' Churchill's Poems, i. 16. See ante, p. 391.
It is in vain to try to find a meaning in every one of his particularities, which, I suppose, are mere habits contracted by chance; of which every man has some that are more or less remarkable.' Boswell's Hebrides, Oct. 12, 1773. The love of symmetry and order, which is natural to the mind of man, betrays him sometimes into very whimsical fancies. "This noble principle," says a French author, "loves to amuse itself on the most trifling occasions. You may see a profound philosopher," says he, "walk for an hour together in his chamber, and industriously treading at every step upon every other board in the flooring." The Spectator, No. 632.
he had neglected or gone wrong in this sort of magical movement, I have seen him go back again, put himself in a proper posture to begin the ceremony, and, having gone through it, break from his abstraction, walk briskly on, and join his companion'. A strange instance of something of this nature, even when on horseback, happened when he was in the isle of Sky2. Sir Joshua Reynolds has observed him to go a good way about, rather than cross a particular alley in Leicester-fields; but this Sir Joshua imputed to his having had some disagreeable recollection associated with it.
That the most minute singularities which belonged to him, and made very observable parts of his appearance and manner, may not be omitted, it is requisite to mention, that while talking or even musing as he sat in his chair, he commonly held his head to one side towards his right shoulder, and shook it in a tremulous manner, moving his body backwards and forwards, and rubbing his left knee in the same direction, with the palm of his hand. In the intervals of articulating he made various sounds with his mouth, sometimes as if ruminating, or what is called chewing the cud, sometimes giving a half whistle, sometimes making his tongue play backwards from the roof of his mouth, as if clucking like a hen, and sometimes protruding it against his upper gums in front, as if pronouncing quickly under his breath, too, too, too: all this accompanied sometimes with a thoughtful look, but more frequently with a smile. Generally when he had concluded a period, in the course of a dispute, by which time he was a good deal exhausted by violence and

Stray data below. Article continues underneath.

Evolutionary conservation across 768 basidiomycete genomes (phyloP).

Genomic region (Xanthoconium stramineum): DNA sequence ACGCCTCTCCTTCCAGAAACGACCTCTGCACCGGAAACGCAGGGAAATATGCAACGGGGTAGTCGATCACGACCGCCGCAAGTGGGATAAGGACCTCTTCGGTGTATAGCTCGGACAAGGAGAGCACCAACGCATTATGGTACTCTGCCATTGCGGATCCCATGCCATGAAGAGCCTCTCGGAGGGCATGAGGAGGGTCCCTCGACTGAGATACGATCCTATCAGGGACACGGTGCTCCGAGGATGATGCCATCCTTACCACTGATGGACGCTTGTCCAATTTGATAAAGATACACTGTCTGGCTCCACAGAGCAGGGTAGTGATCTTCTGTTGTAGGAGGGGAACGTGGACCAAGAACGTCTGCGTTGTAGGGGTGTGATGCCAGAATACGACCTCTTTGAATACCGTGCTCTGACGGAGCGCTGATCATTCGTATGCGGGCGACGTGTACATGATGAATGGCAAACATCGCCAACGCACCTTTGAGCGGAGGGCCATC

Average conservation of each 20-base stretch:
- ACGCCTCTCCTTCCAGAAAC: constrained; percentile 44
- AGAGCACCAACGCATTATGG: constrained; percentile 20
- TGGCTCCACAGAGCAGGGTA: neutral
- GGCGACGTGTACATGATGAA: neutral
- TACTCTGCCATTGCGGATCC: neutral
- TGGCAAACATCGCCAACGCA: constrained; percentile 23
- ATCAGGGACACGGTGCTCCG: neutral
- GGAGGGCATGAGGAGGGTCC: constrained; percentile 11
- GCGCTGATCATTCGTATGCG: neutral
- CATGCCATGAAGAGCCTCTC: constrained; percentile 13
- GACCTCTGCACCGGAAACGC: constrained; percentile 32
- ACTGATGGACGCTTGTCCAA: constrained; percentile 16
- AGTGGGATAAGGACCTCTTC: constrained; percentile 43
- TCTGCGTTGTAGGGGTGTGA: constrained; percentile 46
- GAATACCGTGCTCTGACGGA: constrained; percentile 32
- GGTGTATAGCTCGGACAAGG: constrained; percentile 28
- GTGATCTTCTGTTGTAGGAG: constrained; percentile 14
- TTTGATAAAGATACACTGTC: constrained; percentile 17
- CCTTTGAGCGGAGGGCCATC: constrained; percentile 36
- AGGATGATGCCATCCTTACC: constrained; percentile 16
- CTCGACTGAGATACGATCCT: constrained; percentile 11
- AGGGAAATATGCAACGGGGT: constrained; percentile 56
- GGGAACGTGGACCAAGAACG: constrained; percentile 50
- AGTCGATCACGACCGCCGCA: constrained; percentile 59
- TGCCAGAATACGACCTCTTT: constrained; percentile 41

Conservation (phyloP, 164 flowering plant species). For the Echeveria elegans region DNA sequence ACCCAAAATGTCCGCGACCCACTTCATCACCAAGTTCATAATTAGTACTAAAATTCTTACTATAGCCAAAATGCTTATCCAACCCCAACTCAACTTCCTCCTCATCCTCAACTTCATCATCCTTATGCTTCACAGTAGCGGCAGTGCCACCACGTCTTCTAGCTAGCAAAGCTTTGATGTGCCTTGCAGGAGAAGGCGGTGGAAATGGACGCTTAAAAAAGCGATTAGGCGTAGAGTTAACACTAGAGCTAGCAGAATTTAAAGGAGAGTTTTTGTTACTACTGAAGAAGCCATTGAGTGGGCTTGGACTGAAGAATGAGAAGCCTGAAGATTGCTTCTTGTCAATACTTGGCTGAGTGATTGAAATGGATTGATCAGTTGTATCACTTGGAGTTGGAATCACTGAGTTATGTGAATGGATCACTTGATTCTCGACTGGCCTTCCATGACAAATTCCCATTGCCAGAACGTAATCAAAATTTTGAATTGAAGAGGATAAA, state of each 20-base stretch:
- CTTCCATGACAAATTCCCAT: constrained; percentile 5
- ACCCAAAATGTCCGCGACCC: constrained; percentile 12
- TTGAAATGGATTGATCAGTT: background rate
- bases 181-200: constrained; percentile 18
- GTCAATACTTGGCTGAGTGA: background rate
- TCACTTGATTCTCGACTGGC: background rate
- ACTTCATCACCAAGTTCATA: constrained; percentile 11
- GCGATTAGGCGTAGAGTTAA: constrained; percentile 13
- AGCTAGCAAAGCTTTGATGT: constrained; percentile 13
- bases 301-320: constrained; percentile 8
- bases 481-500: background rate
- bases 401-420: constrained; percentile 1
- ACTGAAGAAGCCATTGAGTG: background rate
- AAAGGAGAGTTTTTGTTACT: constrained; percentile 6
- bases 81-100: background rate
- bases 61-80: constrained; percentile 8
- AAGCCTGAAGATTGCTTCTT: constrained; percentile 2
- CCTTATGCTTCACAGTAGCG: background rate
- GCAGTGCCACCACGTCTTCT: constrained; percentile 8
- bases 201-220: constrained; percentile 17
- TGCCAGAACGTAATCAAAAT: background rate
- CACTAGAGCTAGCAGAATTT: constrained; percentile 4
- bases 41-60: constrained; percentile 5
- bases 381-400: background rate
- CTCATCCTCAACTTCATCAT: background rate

'Mr. S. Whyte (Miscellanea Nova, p. 49) tells how from old Mr. Sheridan's house in Bedford-street, opposite Henrietta-street, with an operaglass he watched Johnson approaching. I perceived him at a good distance working along with peculiar solemnity of deportment, and an awkward sort of measured step. Upon every post as he passed along, he deliberately laid his hand; but missing one of them, when he had got at some distance, he seemed suddenly to recollect himself, and immediately returning carefully per
formed the accustomed ceremony, and resumed his former course, not omitting one till he gained the crossing. This, Mr. Sheridan assured me, was his constant practice.'
Journal of a Tour to the Hebrides, 3rd edit. p. 316. BOSWELL. 'The day that we left Talisker, he bade us ride on. He then turned the head of his horse back towards Talisker, stopped for some time; then wheeled round to the same direction with ours, and then came briskly after us.' Boswell's Hebrides, Oct. 12, 1773.
Illness of Joshua Reynolds.
vociferation, he used to blow out his breath like a Whale. This I supposed was a relief to his lungs; and seemed in him to be a contemptuous mode of expression, as if he had made the arguments of his opponent fly like chaff before the wind.
I am fully aware how very obvious an occasion I here give for the sneering jocularity of such as have no relish of an exact likeness; which to render complete, he who draws it must not disdain the slightest strokes. But if witlings should be inclined to attack this account, let them have the candour to quote what I have offered in my defence.